Preventing the return of fear in humans using reconsolidation update mechanisms

An Addendum to this article was published on 26 July 2018

Abstract

Recent research on changing fears has examined targeting reconsolidation. During reconsolidation, stored information is rendered labile after being retrieved. Pharmacological manipulations at this stage result in an inability to retrieve the memories at later times, suggesting that they are erased or persistently inhibited. Unfortunately, the use of these pharmacological manipulations in humans can be problematic. Here we introduce a non-invasive technique to target the reconsolidation of fear memories in humans. We provide evidence that old fear memories can be updated with non-fearful information provided during the reconsolidation window. As a consequence, fear responses are no longer expressed, an effect that lasted at least a year and was selective only to reactivated memories without affecting others. These findings demonstrate the adaptive role of reconsolidation as a window of opportunity to rewrite emotional memories, and suggest a non-invasive technique that can be used safely in humans to prevent the return of fear.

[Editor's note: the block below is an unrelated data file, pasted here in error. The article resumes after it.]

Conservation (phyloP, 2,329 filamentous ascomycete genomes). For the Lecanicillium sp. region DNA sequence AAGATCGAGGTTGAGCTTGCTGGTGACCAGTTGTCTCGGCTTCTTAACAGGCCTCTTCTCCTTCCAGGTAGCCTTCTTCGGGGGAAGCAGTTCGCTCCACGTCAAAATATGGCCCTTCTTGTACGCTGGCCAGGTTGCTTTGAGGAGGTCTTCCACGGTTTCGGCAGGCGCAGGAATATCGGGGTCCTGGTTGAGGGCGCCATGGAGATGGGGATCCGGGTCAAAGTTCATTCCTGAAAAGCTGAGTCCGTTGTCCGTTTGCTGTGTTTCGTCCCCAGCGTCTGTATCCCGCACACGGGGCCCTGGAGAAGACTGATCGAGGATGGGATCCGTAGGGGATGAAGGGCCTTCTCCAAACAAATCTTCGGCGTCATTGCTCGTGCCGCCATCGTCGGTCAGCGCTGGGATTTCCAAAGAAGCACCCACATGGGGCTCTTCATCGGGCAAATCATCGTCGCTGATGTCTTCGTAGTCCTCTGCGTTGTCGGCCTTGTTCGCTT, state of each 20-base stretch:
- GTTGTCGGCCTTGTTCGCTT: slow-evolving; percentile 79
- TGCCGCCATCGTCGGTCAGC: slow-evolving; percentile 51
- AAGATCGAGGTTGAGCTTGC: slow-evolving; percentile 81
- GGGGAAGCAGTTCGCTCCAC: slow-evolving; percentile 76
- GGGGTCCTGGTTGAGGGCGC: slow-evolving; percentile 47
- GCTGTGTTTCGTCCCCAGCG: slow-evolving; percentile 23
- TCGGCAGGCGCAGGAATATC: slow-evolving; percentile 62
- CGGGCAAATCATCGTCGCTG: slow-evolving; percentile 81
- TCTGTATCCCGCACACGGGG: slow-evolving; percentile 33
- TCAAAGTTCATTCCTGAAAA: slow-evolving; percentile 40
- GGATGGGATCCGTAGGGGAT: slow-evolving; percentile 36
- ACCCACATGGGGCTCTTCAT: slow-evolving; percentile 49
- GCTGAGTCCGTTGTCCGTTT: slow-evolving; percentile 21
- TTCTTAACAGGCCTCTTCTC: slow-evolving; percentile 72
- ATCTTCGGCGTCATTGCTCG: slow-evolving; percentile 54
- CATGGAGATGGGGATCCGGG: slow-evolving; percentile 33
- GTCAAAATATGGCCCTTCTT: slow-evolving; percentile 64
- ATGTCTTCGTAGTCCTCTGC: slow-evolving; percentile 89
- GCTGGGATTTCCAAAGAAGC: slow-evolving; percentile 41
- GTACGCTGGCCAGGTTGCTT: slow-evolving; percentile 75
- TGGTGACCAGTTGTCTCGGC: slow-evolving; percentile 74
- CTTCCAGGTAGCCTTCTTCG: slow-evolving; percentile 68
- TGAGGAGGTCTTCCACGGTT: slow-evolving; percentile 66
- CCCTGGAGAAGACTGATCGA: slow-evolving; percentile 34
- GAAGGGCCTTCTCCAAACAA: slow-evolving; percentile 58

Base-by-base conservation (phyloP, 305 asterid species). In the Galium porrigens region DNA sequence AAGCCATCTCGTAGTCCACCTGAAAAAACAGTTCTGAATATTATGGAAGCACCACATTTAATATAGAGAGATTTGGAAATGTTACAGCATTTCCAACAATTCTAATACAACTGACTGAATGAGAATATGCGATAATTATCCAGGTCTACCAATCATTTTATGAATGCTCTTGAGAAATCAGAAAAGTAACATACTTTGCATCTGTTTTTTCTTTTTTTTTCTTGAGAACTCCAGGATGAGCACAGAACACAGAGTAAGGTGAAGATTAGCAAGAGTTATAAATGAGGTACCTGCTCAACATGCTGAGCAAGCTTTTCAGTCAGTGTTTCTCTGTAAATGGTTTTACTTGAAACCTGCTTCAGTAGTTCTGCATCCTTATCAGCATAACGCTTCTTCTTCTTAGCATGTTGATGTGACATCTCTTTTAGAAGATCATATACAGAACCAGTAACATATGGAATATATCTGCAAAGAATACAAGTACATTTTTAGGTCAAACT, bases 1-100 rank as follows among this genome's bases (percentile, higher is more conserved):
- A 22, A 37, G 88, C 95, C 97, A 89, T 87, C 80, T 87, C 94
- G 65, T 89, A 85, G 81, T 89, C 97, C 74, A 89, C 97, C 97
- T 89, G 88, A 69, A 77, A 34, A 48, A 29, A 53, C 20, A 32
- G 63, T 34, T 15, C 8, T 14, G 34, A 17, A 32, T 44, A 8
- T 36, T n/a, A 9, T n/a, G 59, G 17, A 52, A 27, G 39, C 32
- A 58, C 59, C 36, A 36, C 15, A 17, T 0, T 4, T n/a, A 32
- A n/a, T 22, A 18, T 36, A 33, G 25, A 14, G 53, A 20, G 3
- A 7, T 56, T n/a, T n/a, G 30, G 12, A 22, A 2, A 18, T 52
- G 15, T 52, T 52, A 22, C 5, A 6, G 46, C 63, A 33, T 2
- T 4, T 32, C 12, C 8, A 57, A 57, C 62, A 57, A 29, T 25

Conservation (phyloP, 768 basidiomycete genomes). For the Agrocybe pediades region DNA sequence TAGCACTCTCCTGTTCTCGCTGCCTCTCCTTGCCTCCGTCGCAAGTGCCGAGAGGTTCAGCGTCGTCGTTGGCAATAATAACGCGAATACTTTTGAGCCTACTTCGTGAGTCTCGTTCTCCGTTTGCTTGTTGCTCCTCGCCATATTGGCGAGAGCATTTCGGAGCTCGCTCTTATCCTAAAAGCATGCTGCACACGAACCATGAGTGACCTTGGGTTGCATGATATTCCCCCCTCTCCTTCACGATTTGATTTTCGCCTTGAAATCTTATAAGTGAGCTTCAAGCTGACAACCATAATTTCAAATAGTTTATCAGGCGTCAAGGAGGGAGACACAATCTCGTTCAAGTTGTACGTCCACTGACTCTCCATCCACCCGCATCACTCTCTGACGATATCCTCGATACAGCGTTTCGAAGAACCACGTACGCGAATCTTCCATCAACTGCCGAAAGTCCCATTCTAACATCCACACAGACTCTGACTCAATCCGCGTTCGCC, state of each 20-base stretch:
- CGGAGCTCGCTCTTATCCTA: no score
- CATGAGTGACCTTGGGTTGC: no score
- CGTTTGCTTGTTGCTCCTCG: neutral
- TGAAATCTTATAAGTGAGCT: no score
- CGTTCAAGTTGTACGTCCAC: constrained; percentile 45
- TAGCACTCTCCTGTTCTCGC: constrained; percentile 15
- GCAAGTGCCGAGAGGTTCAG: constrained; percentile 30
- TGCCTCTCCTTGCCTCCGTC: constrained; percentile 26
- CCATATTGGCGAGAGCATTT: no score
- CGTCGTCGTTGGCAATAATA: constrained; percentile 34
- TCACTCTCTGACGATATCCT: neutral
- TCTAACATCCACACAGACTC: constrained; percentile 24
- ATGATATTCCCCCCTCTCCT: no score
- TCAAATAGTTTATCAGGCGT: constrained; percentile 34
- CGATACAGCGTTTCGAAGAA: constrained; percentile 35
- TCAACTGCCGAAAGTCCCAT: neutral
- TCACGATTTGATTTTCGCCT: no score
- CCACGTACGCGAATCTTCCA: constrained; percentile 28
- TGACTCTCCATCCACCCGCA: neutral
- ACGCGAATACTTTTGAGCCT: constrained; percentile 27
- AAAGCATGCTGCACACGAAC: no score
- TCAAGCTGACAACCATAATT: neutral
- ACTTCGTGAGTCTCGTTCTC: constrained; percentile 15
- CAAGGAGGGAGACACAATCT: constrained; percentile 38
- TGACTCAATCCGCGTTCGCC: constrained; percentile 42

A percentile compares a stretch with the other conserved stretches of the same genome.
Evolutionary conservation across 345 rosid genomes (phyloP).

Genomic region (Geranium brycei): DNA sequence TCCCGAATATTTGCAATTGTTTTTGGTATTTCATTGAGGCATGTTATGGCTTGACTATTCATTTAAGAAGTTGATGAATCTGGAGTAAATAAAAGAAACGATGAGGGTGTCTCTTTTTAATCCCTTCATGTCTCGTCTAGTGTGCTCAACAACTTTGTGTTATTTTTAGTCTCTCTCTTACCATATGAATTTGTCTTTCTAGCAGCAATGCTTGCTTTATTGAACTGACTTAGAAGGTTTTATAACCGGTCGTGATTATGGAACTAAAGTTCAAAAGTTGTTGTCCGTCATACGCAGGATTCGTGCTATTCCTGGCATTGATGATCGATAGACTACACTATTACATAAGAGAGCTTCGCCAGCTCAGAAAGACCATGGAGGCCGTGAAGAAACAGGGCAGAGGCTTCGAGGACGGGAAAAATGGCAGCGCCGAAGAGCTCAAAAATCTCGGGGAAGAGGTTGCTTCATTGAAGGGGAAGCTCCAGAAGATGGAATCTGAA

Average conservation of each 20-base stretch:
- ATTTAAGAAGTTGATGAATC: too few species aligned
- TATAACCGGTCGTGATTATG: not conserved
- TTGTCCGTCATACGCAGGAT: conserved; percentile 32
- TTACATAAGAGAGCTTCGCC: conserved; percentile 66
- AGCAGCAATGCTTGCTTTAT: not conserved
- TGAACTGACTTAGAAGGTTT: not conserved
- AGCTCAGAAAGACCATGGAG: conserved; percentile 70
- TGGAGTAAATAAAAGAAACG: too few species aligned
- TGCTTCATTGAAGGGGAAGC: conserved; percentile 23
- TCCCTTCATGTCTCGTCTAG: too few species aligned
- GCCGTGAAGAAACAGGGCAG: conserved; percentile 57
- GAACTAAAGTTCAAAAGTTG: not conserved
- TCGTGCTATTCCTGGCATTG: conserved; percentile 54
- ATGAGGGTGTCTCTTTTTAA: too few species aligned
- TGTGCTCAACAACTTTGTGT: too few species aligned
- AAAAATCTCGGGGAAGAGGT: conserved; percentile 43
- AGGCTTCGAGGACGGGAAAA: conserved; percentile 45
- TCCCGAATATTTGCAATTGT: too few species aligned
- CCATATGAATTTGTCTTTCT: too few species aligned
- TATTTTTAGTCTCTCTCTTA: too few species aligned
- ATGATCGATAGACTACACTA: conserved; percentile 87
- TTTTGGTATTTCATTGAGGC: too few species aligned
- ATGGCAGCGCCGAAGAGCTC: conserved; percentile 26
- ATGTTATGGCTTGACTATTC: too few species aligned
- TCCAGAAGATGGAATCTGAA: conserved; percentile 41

Access options

Rent or Buy article

Get time limited or full article access on ReadCube.

from$8.99

All prices are NET prices.

Figure 1: Extinction during reconsolidation prevents spontaneous recovery of extinguished fear.
Figure 2: Blockade of the return of fear persists one year later.
Figure 3: Blockade of the return of fear is specific to reactivated memories.

References

  1. 1

    Miracle, A. D., Brace, M. F., Huyck, K. D., Singler, S. A. & Wellman, C. L. Chronic stress impairs recall of extinction of conditioned fear. Neurobiol. Learn. Mem. 85, 213–218 (2006)

    Article  Google Scholar 

  2. 2

    Misanin, J. R., Miller, R. R. & Lewis, D. J. Retrograde amnesia produced by electro-convulsive shock after reactivation of a consolidated memory trace. Science 160, 554–555 (1968)

    ADS  CAS  Article  Google Scholar 

  3. 3

    Alberini, C. M. Mechanisms of memory stabilization: are consolidation and reconsolidation similar or distinct processes? Trends Neurosci. 28, 51–56 (2005)

    CAS  Article  Google Scholar 

  4. 4

    Nader, K., Schafe, G. E. & LeDoux, J. E. Fear memories require protein synthesis in the amygdala for reconsolidation after retrieval. Nature 406, 722–726 (2000)

    ADS  CAS  Article  Google Scholar